By Mary Li, Founder & CEO at Atlas
For the first time in two years, I’m back in China. It feels so good to be home again – to reconnect in person with the team and my family over the Spring Festival.
With quarantine cancelled here now, there’s excitement in the air around China reopening to the world and people here have taken no time to show just how important travel is to them. Although Q1 flight schedules were fixed before the new year, the early days of 2023 has seen Atlas’s transaction volume from the China market double. Our search traffic and search server deployment have increased by 20% and the conversion rate of search-to-ticket issuance has also increased by more than 50%.
This is just the beginning for China and the signal of the final piece of the Covid recovery pie.
In 2022, global low-cost carrier (LCC) seat capacity grew by 56% since 2020, as compared with non-LCC carriers which only grew 42%. In 2020, LCCs had 43% of overall air passenger capacity and this grew to 45% by the end of 2022.*
With statistics like these, it’s clear to see that the LCC model fared better than their traditional counterparts during Covid. Many were able to gain market share, enhancing traveler loyalty and driving industry recovery.
Given the positive signs that we’re getting back on track across the industry, I wanted to share a few of my predictions for the year ahead…
1. Low-cost carriers will continue their growth trajectory
Whether the predictions of a global recession in 2023 come to fruition or not, I don’t anticipate it will have as large an impact it may have had on the travel industry pre-Covid.
Covid illustrated just how important human connections are. Travel has been sorely missed and despite the state of the global markets right now, people are prioritizing it. You can expect to see more demand this year as more travelers finally get to those people and places they’ve been distanced from for so long.
I believe people will still travel in masses this year. They’ll just be more conservative with their wallets. This is a huge opportunity for the low-cost market to make even more gains. I think we’ll start to see traditional airlines making bigger decisions around their offerings – will they merge closer to a lower-cost model as many have started to do, or will they go more premium? The market will be split between the two, and my money is on low-cost, especially in capital markets like these.
2. Stability will be a key driver of success
Covid also represented an opportunity for airlines and agencies to upgrade their tech stacks, so they could come back faster and stronger. At Atlas, we deal with the instability of LCC websites all the time. But without stability as a core technology competency, you have zero visits, zero searches, zero sales. That’s frustrating and wasteful for travelers and the agencies that support them.
Fulfilment of the influx in demand just from China in the first weeks of January would never have been possible on our platform had we not built the most stable and scalable infrastructure to support our growth.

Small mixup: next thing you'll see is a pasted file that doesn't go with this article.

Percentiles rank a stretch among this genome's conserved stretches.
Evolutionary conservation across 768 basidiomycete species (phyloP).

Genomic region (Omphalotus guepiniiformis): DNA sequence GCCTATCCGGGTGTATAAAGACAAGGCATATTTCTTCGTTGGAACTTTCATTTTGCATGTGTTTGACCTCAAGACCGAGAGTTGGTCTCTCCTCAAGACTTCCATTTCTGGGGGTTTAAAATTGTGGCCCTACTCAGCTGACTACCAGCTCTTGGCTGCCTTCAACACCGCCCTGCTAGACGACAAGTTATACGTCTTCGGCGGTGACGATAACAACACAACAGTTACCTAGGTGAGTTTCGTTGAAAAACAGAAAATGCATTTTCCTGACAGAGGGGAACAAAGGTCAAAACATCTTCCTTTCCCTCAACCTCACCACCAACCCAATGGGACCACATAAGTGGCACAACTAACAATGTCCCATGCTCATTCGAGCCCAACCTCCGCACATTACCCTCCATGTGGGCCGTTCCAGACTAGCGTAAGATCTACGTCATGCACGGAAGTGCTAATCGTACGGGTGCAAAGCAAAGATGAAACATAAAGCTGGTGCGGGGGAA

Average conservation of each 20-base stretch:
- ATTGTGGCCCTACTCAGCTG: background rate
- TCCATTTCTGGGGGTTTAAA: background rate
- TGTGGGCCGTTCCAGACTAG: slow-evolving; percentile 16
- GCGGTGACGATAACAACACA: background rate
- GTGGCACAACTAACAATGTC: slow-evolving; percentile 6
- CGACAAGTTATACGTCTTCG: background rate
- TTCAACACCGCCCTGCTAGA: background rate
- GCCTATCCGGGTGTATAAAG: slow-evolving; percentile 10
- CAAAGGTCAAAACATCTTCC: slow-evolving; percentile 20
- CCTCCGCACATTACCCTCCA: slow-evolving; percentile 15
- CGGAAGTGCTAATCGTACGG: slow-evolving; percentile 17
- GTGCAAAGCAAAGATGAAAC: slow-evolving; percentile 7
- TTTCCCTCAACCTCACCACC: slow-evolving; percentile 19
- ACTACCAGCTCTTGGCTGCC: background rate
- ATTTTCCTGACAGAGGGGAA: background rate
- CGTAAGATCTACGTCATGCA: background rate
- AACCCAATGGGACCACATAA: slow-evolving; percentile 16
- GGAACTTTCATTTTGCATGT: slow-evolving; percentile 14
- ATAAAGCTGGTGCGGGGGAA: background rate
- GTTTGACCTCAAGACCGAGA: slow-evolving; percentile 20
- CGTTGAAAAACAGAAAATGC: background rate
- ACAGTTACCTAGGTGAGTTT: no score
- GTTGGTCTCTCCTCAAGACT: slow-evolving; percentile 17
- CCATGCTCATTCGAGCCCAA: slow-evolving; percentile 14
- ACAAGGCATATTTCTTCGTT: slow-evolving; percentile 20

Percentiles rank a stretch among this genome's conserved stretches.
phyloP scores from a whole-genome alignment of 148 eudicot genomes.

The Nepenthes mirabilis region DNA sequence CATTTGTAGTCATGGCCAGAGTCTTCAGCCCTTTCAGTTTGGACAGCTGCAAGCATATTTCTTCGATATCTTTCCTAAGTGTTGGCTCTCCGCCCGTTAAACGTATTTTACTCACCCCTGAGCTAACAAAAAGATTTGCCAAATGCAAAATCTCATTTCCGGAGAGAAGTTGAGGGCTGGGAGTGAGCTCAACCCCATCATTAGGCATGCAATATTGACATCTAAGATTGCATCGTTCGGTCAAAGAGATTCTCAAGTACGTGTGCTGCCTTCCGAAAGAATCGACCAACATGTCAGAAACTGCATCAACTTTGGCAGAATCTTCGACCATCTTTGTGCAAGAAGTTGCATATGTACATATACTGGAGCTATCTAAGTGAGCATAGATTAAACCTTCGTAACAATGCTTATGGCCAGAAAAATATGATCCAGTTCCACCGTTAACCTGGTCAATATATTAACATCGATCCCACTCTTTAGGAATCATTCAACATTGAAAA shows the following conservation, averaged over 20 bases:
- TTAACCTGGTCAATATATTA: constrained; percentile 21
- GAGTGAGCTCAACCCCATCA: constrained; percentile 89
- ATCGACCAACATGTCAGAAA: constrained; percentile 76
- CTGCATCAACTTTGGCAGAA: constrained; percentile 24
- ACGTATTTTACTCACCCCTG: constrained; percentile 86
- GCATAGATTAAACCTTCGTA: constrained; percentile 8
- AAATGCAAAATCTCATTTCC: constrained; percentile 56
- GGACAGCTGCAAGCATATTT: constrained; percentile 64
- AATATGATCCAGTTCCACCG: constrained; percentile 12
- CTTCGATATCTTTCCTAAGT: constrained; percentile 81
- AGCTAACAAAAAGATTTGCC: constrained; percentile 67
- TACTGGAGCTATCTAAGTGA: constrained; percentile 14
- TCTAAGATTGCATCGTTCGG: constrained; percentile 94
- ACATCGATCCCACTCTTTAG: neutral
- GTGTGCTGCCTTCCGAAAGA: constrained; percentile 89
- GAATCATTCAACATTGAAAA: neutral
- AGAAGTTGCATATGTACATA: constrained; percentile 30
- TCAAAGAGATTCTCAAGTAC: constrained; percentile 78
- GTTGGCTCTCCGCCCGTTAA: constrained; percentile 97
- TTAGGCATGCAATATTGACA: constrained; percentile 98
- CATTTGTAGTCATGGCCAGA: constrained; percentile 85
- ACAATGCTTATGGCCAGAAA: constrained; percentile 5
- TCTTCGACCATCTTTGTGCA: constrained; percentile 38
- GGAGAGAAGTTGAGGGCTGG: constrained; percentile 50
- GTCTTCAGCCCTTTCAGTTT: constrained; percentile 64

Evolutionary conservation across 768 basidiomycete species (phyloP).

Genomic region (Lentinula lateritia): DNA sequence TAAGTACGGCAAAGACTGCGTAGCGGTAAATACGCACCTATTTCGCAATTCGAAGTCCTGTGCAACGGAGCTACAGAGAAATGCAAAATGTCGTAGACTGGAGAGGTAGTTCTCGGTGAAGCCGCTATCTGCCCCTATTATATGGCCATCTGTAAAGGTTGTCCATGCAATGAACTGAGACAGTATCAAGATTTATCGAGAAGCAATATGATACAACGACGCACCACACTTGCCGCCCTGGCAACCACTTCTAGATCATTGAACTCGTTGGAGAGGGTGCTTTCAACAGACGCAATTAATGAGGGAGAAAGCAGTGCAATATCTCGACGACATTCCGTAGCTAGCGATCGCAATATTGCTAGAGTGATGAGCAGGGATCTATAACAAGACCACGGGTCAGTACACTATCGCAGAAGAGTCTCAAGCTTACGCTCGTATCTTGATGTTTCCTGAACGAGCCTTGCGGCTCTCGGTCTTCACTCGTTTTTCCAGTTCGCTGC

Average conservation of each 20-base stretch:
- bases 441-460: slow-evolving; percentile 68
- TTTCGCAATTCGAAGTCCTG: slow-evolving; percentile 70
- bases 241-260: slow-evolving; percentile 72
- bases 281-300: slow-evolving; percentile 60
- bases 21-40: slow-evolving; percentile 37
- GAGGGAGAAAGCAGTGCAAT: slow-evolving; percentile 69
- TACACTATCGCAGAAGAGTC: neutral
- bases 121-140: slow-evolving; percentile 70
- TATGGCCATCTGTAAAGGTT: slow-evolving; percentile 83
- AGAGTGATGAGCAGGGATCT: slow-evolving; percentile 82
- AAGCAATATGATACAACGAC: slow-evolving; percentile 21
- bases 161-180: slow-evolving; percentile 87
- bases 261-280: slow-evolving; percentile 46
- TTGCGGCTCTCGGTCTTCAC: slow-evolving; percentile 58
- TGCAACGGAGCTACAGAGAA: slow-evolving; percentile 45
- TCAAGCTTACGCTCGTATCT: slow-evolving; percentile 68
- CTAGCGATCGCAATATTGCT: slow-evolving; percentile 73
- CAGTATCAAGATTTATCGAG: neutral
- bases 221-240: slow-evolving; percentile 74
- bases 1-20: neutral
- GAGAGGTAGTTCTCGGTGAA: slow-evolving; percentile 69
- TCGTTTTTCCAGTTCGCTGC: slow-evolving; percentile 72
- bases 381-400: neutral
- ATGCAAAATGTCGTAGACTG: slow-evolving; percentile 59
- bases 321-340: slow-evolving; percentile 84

As travelers return to the market after years of more sophisticated purchasing on eCommerce sites and marketplace apps, their demands for speed and fulfilment will have increased. Airlines and OTAs will need better uptime rates, faster searching capabilities and more stability throughout the buying process to gain market share.
We’re focusing on this too. Stability will be a key differentiator in 2023 and at Atlas, we’re already able to see which LCCs are ready to perform and which ones may struggle. We monitor this for our agency customers and optimize our platform to ensure only the most stable search results are returned.
3. We’ll finally start working together as the eco-system matures
While the debate continues around the value of the agency distribution model for LCCs, my prediction is that we’ll start to see a new wave of leaders in this space recognize the importance of partnerships. The travel industry is an eco-system and like every balanced eco-system, there is enough for everyone. In my opinion, the ‘fittest’ will be the airlines and agencies that embrace collaboration over competition.
I don’t subscribe to the idea that agencies reduce distribution for LCCs. In fact, I think the opposite is true. Agencies provide a very real opportunity for LCCs to access markets and customers they would otherwise never capture. The traveler who knows about an LCC and is comfortable booking direct is not the same person who uses an agent to book. The agency distribution model represents pure upside for LCCs and I think it’s short-sighted to view it from any other angle.
So, with more open business mindsets post-Covid, I think we’ll start to see more LCCs embracing the agency channel this year. And, it’s about time.
But, what do you think? What are your predictions for 2023? Do you agree or disagree with any of mine? I’d love to hear in the comments…
The Year of the Rabbit signifies longevity, hope and prosperity, and we couldn’t imagine a better year for this in travel than now. From all of us at Atlas, we wish you and your families a prosperous year ahead. Gōng xǐ fā cái! 恭禧发财
*Source of LCC statistics above: OAG Capacity Data from 30 December 2022 report (analysis conducted by Atlas January 2023)